I think I’ve seen the future of American wine — or at least one aspect of the future, since nothing in wine is simple — and I didn’t need a Time Machine, Crystal Ball or souped-up DeLorean to do it. All I had to do was walk into my neighborhood Safeway store and take a look around.
[This is the final post in a series about what I think I learned at this year's Unified Symposium regarding the future of the American wine market. Scroll down to the earlier posts if you haven't already read them.]
The buzz at the Unified Symposium this year was about America’s growing wine market and the bodacious 2012 U.S. grape harvest. Higher demand, abundant supply — happy news. But, as I have argued over the past few weeks, the future is more complicated, full of both opportunities and challenges.
The U.S. is unlikely to be able to meet all of the rising demand profitably in the long run if current trends continue, so imports will likely fill the gap. U.S. producers should adopt a “Machiavellian” strategy to seize control of import flows, especially important at the low-price end of the spectrum, and systematically shift U.S. products into up-market categories. The changes are coming, I’ve written, so the best bet is to think ahead and be well-positioned when the future finally comes around.
Bota Box Globalization
Not everyone agrees with this vision of the future and I’ll talk about alternative views in a moment. But first I want to show you where things seem to be headed. Here for your consideration is a version of globalization that I think points the way. I call it Bota Box Globalization.
Bota Box is a line of 3-liter bag-in-box and 500 ml tetrapak wines from DFV. Jon Fredrikson named DFV winery of the year for 2011 at last year’s Unified and the company has been growing by leaps and bounds — it’s easy to see why.
When I’ve thought about Bota Box in the past, I’ve associated it with good value, alternative packaging and put it squarely in the “California wine” category. Why California wine? Well, because that’s the appellation I remember seeing on the boxes and also because DFV is a major California producer, making about 6 million cases of their own wine brands last year and about another 6 million cases for other firms.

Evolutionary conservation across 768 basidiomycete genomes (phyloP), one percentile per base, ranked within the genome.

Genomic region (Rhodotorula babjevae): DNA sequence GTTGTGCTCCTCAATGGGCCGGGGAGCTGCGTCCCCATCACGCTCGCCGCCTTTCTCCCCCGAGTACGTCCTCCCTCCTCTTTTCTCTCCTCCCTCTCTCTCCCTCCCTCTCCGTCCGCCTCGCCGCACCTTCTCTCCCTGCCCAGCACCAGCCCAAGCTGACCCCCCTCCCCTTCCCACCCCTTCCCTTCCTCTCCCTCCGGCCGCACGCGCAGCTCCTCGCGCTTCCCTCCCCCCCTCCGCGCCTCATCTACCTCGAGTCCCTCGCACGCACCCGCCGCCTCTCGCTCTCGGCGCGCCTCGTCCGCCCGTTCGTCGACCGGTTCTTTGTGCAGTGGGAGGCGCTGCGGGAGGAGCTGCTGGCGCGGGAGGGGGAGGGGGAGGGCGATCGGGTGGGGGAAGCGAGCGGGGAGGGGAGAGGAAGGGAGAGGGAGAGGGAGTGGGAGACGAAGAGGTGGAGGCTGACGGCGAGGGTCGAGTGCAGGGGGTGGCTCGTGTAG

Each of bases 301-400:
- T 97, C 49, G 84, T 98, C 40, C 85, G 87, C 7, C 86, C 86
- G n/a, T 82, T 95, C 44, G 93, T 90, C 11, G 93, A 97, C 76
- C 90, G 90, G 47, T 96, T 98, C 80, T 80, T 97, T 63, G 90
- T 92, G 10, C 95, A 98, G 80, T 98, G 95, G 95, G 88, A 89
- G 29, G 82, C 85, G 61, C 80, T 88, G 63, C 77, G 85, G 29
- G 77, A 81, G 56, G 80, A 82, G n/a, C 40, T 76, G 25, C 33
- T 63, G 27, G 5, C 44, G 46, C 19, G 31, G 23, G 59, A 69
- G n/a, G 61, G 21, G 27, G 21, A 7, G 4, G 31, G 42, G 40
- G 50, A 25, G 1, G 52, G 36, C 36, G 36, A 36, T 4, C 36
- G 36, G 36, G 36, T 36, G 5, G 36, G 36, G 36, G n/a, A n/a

(Data from the 2013 Wine Business Monthly top 30 U.S. producer report — DFV is #8 out of 30 if we take only their own brands into account, wedged between #7 Ste Michelle Wine Estates and #9 Jackson Family Wines.)
Sell Local, Source Global
I guess Bota Box is still a “California brand” and of course an American brand, but DFV is already doing with it what I think many large volume (and some smaller ) producers will do — sell the brand locally but source the wines globally.
The wines were attractively displayed at the Safeway on Proctor Street when I visited on Saturday — appealing enough that the 3-liter Cab boxes were sold out. The wines were priced at $24.99 for the box, which is equivalent to $6.25 per 750 ml bottle, but you could bring the cost down to $19.99 by flashing your Safeway Club Card and cut another $2 off if you purchase in quantity, as you might for a party.
This is good value, but not bottom-shelf cheap. Bota Box is a leader in the “premium box wine” category that represents a big step up from brands like Franzia.
The packaging, the brand and the grape variety are the main things you notice when you survey the color-coded Bota Box shelf, but a little investigation brings the global factor into focus. The Merlot, Riesling, Shiraz were all California wines at my store, but the rest were imports from Chile (Cabernet Sauvignon), France (the RedVolution red blend), Italy (Zinfandel!), Argentina (both Malbec and Moscato) and South Africa (Chardonnay).
South African Chardonnay in a Bota Box? Wow! I didn’t see that coming.